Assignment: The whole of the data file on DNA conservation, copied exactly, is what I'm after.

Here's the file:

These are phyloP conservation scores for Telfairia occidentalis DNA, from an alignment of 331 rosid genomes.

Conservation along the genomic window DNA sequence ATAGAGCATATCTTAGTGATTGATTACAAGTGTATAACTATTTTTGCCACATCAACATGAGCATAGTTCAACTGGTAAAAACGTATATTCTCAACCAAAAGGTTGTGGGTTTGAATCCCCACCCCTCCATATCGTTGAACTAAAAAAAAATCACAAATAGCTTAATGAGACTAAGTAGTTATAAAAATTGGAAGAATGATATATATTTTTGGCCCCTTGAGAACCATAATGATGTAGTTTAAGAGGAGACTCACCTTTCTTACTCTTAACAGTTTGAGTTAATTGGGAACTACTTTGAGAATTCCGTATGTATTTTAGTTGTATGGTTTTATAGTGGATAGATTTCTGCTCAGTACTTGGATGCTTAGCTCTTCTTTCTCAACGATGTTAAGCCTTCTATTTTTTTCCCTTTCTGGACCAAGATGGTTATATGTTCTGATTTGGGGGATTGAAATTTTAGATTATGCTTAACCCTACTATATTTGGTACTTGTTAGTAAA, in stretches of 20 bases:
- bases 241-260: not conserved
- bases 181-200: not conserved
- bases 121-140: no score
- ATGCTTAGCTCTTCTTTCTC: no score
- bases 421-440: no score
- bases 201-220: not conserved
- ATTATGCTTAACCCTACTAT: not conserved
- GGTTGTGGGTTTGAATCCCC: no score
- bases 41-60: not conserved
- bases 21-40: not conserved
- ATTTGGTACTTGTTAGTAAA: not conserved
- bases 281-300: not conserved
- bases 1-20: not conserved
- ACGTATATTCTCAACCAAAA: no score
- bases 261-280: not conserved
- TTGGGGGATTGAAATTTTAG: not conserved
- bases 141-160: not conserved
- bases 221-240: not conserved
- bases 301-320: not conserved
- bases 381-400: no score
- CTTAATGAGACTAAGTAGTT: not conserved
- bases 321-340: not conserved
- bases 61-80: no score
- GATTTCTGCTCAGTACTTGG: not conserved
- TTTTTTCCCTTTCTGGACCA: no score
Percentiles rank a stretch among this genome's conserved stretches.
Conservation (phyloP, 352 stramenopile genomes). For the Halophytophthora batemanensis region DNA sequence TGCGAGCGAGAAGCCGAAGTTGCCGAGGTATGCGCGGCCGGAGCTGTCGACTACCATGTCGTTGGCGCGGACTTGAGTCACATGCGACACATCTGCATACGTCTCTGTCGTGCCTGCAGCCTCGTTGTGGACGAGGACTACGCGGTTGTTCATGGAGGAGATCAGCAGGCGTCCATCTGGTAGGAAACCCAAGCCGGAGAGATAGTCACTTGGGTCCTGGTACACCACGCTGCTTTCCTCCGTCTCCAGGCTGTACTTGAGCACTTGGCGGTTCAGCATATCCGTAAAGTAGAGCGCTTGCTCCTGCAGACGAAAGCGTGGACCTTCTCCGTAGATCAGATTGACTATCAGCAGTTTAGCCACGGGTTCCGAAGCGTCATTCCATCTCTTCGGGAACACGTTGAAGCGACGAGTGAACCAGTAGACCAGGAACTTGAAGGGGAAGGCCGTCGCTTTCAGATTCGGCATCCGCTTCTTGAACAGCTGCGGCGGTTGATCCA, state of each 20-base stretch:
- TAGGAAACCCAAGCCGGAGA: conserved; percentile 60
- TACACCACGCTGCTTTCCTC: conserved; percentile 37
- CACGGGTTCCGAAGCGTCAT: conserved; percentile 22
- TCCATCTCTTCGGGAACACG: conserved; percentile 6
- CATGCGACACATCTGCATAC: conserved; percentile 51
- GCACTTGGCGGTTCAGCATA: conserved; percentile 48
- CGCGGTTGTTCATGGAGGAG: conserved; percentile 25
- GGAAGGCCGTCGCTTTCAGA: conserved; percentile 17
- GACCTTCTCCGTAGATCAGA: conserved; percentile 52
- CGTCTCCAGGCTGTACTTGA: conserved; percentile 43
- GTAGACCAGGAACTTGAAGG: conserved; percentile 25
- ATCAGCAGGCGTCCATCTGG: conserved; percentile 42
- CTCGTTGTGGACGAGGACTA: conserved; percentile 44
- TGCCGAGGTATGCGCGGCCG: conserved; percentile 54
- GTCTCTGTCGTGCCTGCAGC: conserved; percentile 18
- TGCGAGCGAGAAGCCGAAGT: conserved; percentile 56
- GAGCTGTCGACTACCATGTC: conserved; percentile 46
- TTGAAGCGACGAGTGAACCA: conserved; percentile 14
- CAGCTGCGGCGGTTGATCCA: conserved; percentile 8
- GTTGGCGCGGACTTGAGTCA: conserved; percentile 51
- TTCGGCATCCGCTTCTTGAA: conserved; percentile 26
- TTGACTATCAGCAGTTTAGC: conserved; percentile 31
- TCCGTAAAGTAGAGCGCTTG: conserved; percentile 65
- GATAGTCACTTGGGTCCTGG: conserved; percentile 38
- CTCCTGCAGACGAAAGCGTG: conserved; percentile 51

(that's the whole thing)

These are phyloP conservation scores for Telfairia occidentalis DNA, from an alignment of 331 rosid genomes.

Conservation along the genomic window DNA sequence ATAGAGCATATCTTAGTGATTGATTACAAGTGTATAACTATTTTTGCCACATCAACATGAGCATAGTTCAACTGGTAAAAACGTATATTCTCAACCAAAAGGTTGTGGGTTTGAATCCCCACCCCTCCATATCGTTGAACTAAAAAAAAATCACAAATAGCTTAATGAGACTAAGTAGTTATAAAAATTGGAAGAATGATATATATTTTTGGCCCCTTGAGAACCATAATGATGTAGTTTAAGAGGAGACTCACCTTTCTTACTCTTAACAGTTTGAGTTAATTGGGAACTACTTTGAGAATTCCGTATGTATTTTAGTTGTATGGTTTTATAGTGGATAGATTTCTGCTCAGTACTTGGATGCTTAGCTCTTCTTTCTCAACGATGTTAAGCCTTCTATTTTTTTCCCTTTCTGGACCAAGATGGTTATATGTTCTGATTTGGGGGATTGAAATTTTAGATTATGCTTAACCCTACTATATTTGGTACTTGTTAGTAAA, in stretches of 20 bases:
- bases 241-260: not conserved
- bases 181-200: not conserved
- bases 121-140: no score
- ATGCTTAGCTCTTCTTTCTC: no score
- bases 421-440: no score
- bases 201-220: not conserved
- ATTATGCTTAACCCTACTAT: not conserved
- GGTTGTGGGTTTGAATCCCC: no score
- bases 41-60: not conserved
- bases 21-40: not conserved
- ATTTGGTACTTGTTAGTAAA: not conserved
- bases 281-300: not conserved
- bases 1-20: not conserved
- ACGTATATTCTCAACCAAAA: no score
- bases 261-280: not conserved
- TTGGGGGATTGAAATTTTAG: not conserved
- bases 141-160: not conserved
- bases 221-240: not conserved
- bases 301-320: not conserved
- bases 381-400: no score
- CTTAATGAGACTAAGTAGTT: not conserved
- bases 321-340: not conserved
- bases 61-80: no score
- GATTTCTGCTCAGTACTTGG: not conserved
- TTTTTTCCCTTTCTGGACCA: no score
Percentiles rank a stretch among this genome's conserved stretches.
Conservation (phyloP, 352 stramenopile genomes). For the Halophytophthora batemanensis region DNA sequence TGCGAGCGAGAAGCCGAAGTTGCCGAGGTATGCGCGGCCGGAGCTGTCGACTACCATGTCGTTGGCGCGGACTTGAGTCACATGCGACACATCTGCATACGTCTCTGTCGTGCCTGCAGCCTCGTTGTGGACGAGGACTACGCGGTTGTTCATGGAGGAGATCAGCAGGCGTCCATCTGGTAGGAAACCCAAGCCGGAGAGATAGTCACTTGGGTCCTGGTACACCACGCTGCTTTCCTCCGTCTCCAGGCTGTACTTGAGCACTTGGCGGTTCAGCATATCCGTAAAGTAGAGCGCTTGCTCCTGCAGACGAAAGCGTGGACCTTCTCCGTAGATCAGATTGACTATCAGCAGTTTAGCCACGGGTTCCGAAGCGTCATTCCATCTCTTCGGGAACACGTTGAAGCGACGAGTGAACCAGTAGACCAGGAACTTGAAGGGGAAGGCCGTCGCTTTCAGATTCGGCATCCGCTTCTTGAACAGCTGCGGCGGTTGATCCA, state of each 20-base stretch:
- TAGGAAACCCAAGCCGGAGA: conserved; percentile 60
- TACACCACGCTGCTTTCCTC: conserved; percentile 37
- CACGGGTTCCGAAGCGTCAT: conserved; percentile 22
- TCCATCTCTTCGGGAACACG: conserved; percentile 6
- CATGCGACACATCTGCATAC: conserved; percentile 51
- GCACTTGGCGGTTCAGCATA: conserved; percentile 48
- CGCGGTTGTTCATGGAGGAG: conserved; percentile 25
- GGAAGGCCGTCGCTTTCAGA: conserved; percentile 17
- GACCTTCTCCGTAGATCAGA: conserved; percentile 52
- CGTCTCCAGGCTGTACTTGA: conserved; percentile 43
- GTAGACCAGGAACTTGAAGG: conserved; percentile 25
- ATCAGCAGGCGTCCATCTGG: conserved; percentile 42
- CTCGTTGTGGACGAGGACTA: conserved; percentile 44
- TGCCGAGGTATGCGCGGCCG: conserved; percentile 54
- GTCTCTGTCGTGCCTGCAGC: conserved; percentile 18
- TGCGAGCGAGAAGCCGAAGT: conserved; percentile 56
- GAGCTGTCGACTACCATGTC: conserved; percentile 46
- TTGAAGCGACGAGTGAACCA: conserved; percentile 14
- CAGCTGCGGCGGTTGATCCA: conserved; percentile 8
- GTTGGCGCGGACTTGAGTCA: conserved; percentile 51
- TTCGGCATCCGCTTCTTGAA: conserved; percentile 26
- TTGACTATCAGCAGTTTAGC: conserved; percentile 31
- TCCGTAAAGTAGAGCGCTTG: conserved; percentile 65
- GATAGTCACTTGGGTCCTGG: conserved; percentile 38
- CTCCTGCAGACGAAAGCGTG: conserved; percentile 51